The KL Bird Park boasts a free-flight concept, reputed to be the largest free-flight walk-in aviary in the world, which offers visitors a rare chance to be surrounded by free-flying birds roaming throughout the park. The free-flight concept and the lush greenery facilitate numerous nesting sites, making the Park a conducive breeding site for the birds.

KL Forest Eco Park

The KL Forest Eco Park is one of the oldest permanent forest reserves in Malaysia. Formerly known as the Bukit Nanas Forest Reserve, the park is conveniently located beside the KL Tower and can be easily accessed via various modes of transportation, making it a popular ecotourism attraction.

Founded in 1906, the park covers an area of around 9 ha and is home to more than 200 tree species, including herbs, ferns, creepers, bamboos, and other tropical floras, and also 12 animal species, such as silver leaf monkeys and long-tailed macaques, as well as 25 species of birds. You can learn more about the various unique species of fauna here by visiting the herbal garden, situated near the park’s entrance.

One of its main attractions is the spectacular 200 m Canopy Walk, an aerial bridge that is 21 m above the ground, providing a precious eye-level view of some of the oldest trees in the city, including Jelutong trees and Merawan Batu.

Sunway Lagoon

Sunway Lagoon is a famous multi-award-winning theme park located in Sunway City, within the district of Petaling Jaya, Selangor. Opened in 1992, it spans an area of 88 acres and boasts over 90 attractions that are spread across six adventure zones – Water Park, Amusement Park, Wildlife Park, Extreme Park, Scream Park, and the Nickelodeon Lost Lagoon.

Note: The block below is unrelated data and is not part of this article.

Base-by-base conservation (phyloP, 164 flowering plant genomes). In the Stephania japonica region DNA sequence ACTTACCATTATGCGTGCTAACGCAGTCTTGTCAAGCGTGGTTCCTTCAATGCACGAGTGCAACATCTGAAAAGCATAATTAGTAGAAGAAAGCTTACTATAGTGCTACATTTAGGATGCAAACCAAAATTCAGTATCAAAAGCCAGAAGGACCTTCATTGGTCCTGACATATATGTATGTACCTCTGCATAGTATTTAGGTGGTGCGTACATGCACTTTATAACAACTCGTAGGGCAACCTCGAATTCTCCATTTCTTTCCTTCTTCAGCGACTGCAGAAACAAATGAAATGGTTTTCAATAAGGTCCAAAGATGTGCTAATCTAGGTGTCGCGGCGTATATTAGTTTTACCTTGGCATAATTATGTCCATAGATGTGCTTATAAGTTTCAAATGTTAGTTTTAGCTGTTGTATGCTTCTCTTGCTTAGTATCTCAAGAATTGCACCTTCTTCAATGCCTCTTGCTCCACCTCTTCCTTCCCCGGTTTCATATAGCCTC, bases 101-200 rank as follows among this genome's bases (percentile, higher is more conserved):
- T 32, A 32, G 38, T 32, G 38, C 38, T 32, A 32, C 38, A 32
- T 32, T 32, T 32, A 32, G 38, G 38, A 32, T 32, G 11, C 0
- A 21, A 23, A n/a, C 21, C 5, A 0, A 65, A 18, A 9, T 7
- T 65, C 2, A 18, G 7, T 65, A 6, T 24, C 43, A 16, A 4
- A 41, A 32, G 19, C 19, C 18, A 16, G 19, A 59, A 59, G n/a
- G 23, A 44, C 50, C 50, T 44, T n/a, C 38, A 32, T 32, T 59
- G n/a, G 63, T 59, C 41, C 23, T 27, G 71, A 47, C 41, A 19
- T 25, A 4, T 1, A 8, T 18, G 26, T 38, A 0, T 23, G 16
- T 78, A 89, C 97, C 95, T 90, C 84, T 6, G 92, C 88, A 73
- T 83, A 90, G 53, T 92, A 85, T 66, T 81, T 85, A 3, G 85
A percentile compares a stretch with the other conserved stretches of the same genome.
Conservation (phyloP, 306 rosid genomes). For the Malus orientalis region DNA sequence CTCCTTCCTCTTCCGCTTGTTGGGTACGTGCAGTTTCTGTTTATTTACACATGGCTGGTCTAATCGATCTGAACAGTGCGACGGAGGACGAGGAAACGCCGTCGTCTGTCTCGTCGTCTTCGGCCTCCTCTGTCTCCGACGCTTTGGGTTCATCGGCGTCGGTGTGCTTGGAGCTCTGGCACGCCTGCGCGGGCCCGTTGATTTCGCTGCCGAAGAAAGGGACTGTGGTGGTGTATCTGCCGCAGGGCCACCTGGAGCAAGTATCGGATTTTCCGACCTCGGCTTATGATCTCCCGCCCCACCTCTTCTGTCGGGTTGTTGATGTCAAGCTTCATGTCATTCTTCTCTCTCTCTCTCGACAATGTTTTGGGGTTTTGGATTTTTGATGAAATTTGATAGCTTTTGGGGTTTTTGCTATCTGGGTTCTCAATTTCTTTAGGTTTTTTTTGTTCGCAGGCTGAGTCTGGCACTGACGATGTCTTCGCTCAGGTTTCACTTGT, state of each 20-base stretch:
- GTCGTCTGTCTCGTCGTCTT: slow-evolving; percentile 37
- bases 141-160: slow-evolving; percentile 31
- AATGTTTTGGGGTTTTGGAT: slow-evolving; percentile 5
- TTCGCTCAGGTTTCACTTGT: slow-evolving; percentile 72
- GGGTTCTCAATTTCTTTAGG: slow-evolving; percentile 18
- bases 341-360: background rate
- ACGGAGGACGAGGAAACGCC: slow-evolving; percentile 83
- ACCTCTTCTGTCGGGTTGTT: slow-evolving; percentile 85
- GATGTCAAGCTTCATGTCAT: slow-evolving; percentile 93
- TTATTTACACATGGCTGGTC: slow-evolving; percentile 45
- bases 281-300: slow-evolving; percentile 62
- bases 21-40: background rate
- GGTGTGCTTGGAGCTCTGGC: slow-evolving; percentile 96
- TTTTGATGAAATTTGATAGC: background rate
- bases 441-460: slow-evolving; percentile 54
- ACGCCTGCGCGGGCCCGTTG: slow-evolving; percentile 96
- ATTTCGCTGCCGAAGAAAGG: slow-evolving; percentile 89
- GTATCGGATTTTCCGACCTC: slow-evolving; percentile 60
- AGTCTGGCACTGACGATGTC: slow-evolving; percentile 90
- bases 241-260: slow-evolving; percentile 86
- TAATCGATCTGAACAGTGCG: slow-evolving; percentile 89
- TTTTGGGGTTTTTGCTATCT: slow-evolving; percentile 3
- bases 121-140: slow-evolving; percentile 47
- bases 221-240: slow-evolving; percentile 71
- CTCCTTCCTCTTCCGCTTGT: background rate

Built alongside Sunway Pyramid, a shopping and leisure complex, and the Sunway Resort Hotel & Spa, Sunway Lagoon features a diverse mix of entertainment, retail, and hospitality, and interconnects adventurous rides, fun games, and water activities to create a wholesome theme park experience for every visitor.

At the Water Park, adventure-seekers can slide their way down from an 11-story slide tower and plunge through turbulent waters with twists and turns of the Vuvuzela water ride. The 5D Waterplexx, the first in Malaysia, offers an amazing cinematic ride with multi-sensory thrills of wind, fog, mist, sprays, lasers, and more to give you a close-to-real water adventure. The FlowRider, another first in the country, offers the best waves for surfing.

If you don’t want to get wet, head over to the Amusement Park to take a plunge from the roller coaster ride at the Lost City of Gold Scream Coaster, or get a vantage view from Malaysia’s longest Pedestrian Suspension Bridge.

Central Market Kuala Lumpur

Central Market began life as a wet market in 1888, built by Yap Ah Loy, the city’s Chinese Kapitan. It served as a prominent landmark in colonial and modern-day Kuala Lumpur. When the wet market was relocated in the 1980s, the Malaysian Heritage Society successfully petitioned against the demolition of the building. Now, Central Market Kuala Lumpur is an iconic attraction and a delightful destination for tourists, shoppers, and art lovers.